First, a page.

The Mediated Settlement Agreement is binding and not revocable so if the Conservators wish to go this route they must understand that what is in the agreement will be held as binding. This method can be used to modify or change a standard possession order and the Court will not look at the Best Interest of the Child regarding the agreement, unless there exists a credible threat of domestic violence.
These are the methods in which a unique possession order may be obtained to accommodate irregular schedules or working hours of both the conservators. Any possession order must be correctly drafted and all future contingencies must be accounted for. An experienced lawyer must be contacted to safeguard an individual’s custody rights of their children and to make sure that a fair custody arrangement is obtained.
This is a “Never Want to Live Through” Scenario: After a family breakup or divorce, your kids are picked up by your Ex and they all disappear! Where are they? Are they in danger? Will I ever see my children again?
After you get over your shock, the main question you will ask is: What can I do to get my children back?
- Thinking clearly, you must respond quickly. Time is of the essence.
- Contact the police immediately. You need to tell them that the runaway parent may have taken the children without permission. Make sure that you have your certified legal court orders that pertain to your parental arrangement agreement concerning your children. It is important to be able to show the police the specific orders and how important it is to find the runaway parent and kids!
- Make a list of possible locations the runaway parent may have taken the children. This helps the police in their search.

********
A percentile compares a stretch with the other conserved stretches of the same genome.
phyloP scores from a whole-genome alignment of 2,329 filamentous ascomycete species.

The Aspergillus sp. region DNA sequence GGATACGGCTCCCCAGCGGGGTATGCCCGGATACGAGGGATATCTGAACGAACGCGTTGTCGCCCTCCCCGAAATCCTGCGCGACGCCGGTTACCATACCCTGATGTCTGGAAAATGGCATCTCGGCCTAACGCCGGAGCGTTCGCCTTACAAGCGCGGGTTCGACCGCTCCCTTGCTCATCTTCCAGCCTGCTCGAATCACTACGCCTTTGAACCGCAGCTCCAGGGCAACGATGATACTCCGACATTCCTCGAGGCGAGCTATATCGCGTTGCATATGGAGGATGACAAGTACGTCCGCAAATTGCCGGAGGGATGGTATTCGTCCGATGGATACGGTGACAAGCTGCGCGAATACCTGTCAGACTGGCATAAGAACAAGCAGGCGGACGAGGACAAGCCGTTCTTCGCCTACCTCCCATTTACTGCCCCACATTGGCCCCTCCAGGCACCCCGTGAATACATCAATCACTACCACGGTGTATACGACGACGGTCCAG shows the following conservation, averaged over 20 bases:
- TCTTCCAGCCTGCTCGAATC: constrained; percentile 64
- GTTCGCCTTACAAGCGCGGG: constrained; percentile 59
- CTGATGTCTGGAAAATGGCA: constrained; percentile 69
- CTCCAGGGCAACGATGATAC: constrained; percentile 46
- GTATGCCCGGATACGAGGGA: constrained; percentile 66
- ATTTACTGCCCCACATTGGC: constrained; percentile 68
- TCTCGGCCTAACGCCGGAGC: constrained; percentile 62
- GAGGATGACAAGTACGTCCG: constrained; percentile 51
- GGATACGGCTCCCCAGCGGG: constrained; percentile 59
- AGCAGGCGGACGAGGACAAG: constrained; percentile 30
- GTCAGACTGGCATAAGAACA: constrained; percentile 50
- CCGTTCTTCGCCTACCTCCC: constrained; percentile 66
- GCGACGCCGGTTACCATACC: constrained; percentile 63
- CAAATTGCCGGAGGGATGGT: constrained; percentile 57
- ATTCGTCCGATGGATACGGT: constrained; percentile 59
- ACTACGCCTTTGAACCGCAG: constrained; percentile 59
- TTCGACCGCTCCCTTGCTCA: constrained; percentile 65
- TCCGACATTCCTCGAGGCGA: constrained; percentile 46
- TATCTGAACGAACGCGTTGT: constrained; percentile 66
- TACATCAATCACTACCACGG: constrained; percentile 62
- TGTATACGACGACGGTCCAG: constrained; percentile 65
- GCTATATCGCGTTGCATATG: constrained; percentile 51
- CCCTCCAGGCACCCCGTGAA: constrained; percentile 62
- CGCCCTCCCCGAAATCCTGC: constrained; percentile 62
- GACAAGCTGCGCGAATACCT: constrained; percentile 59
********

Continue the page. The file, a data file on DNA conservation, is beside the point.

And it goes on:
- Contact a family law attorney immediately. After the runaway has occurred, there will be court intervention to prevent any further occurrences. Custody and supervised visitation issues will also need to be addressed.
If you were never married or divorced from the runaway parent, or if you have no legal court orders concerning or establishing custody and visitation rights in place, this could be a serious impediment in securing help to find your children.
At any time this could happen to you! If your legal position concerning custody and visitation with your children is in limbo, go secure a family law attorney and the help you need to protect your kids.
If a custody agreement is in place with the courts, it is legally binding. If the runaway parent violates the agreement terms, this parent is in violation of the law and will likely face some serious legal problems.
Many times, the runaway parent may take the children out of your area and may even cross state lines. This violation in your custody/visitation agreement could be considered parental kidnapping if the runaway parent moved without telling you the new residence of the child or without getting legal permission through the court to move or modify the custody order.
When the runaway parent and children are found, this is what could happen:
- Custody Arrangements will legally be changed by court orders. You will most likely be awarded protective orders or custody with the runaway parent receiving supervised visitation or no contact with the child.
- The runaway parent may also face criminal charges and jail time.